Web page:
At ZOE, our Vocational Training & Life Skills Program is designed to equip our students with skills needed for life once they leave the children’s home. The vocational training gives specific education that would help them get a job, while life skills training equips the students with things that are needed to navigate everyday life such as banking, job interviewing, and getting around town.
Where do coffee & confidence come in? In addition to learning skills, one of the more important and often overlooked objectives is confidence building.
Many students enter into these programs without a clue of what its like to be an adult or how to go about daily life. They are used to either growing up at ZOE or living on the streets, and neither of these scenarios prepares a student to pay bills, get a job, or apply to college. So they are scared of the unknown world that is approaching them quickly.
One girl in particular came into the vocational program hesitant, much like the other students. It seemed as though she was prepared for regular schoolwork; just sitting at desks, taking notes, and doing worksheets. Instead we jumped right into our barista coffee class, and right away the students were pulling espresso shots, adjusting the coffee grinder, and steaming milk. Though her first few drinks weren’t all that good, as the weeks went on, she began to memorize the recipes, refine her steaming technique, and learned when a shot of espresso didn’t look or taste right.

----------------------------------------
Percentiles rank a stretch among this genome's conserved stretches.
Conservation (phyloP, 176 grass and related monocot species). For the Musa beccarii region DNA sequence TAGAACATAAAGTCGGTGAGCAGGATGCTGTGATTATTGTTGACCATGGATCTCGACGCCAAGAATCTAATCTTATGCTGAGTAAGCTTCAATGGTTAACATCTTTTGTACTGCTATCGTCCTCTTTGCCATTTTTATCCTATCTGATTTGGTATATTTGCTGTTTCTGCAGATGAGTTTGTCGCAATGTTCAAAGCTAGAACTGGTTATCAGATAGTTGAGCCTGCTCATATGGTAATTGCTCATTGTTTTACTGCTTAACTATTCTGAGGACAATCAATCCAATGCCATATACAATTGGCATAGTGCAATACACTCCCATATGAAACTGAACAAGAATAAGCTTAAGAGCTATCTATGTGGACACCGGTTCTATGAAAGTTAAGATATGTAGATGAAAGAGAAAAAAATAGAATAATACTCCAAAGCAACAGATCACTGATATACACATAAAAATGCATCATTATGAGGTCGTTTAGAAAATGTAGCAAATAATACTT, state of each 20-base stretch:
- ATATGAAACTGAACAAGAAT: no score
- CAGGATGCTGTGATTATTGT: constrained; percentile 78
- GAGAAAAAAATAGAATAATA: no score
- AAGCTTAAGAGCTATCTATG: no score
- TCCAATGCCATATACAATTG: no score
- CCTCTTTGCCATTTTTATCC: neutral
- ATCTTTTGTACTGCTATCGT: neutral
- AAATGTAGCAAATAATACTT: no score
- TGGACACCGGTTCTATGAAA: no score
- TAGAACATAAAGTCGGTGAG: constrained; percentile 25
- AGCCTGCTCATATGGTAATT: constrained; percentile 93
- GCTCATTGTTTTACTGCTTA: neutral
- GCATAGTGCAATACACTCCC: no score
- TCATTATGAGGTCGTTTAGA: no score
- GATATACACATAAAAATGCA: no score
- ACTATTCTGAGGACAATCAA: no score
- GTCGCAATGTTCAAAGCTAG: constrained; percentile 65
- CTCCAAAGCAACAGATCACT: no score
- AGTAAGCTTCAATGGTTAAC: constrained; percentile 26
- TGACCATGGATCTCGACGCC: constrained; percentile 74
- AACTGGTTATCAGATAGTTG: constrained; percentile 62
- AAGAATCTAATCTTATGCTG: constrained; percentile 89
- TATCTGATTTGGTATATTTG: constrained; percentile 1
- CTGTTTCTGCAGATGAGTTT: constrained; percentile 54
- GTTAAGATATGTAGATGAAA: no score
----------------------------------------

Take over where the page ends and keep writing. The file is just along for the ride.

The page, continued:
A few months later, the same girl rushed into the coffee house with an eager smile on her face.
“Kruu (teacher) Jon, test me!”
“Okay, make me a café latte,” I replied with a smile on my face. I had told the students that a simple latte is one of the more difficult drinks to make because there was no vanilla or chocolate to hide a bad shot of espresso or poorly steamed cup of milk.
She jumped right in, and a few minutes later presented me with my latte. It was truly great, and she saw the approval in my eyes. “Kruu Jon, do you think I could get a job at a coffee shop?”
“Of course!” I said with genuine conviction that she had learned a profitable skill.
Without another word she skipped out of the room, and it was clear to me that while she had in fact learned a new skill, she had also gained new confidence. This is a great improvement from the timid girl I knew before who had been used to people telling her she was incapable or stupid. Now she has the assurance of knowing that she is capable of using her new skills. Our hope is that this will transfer into all other areas of her life so that she can live fully with confidence and courage.
If you are interested in helping others become equipped in vocational and life skills, please donate here and add vocational & life skills in the comment box.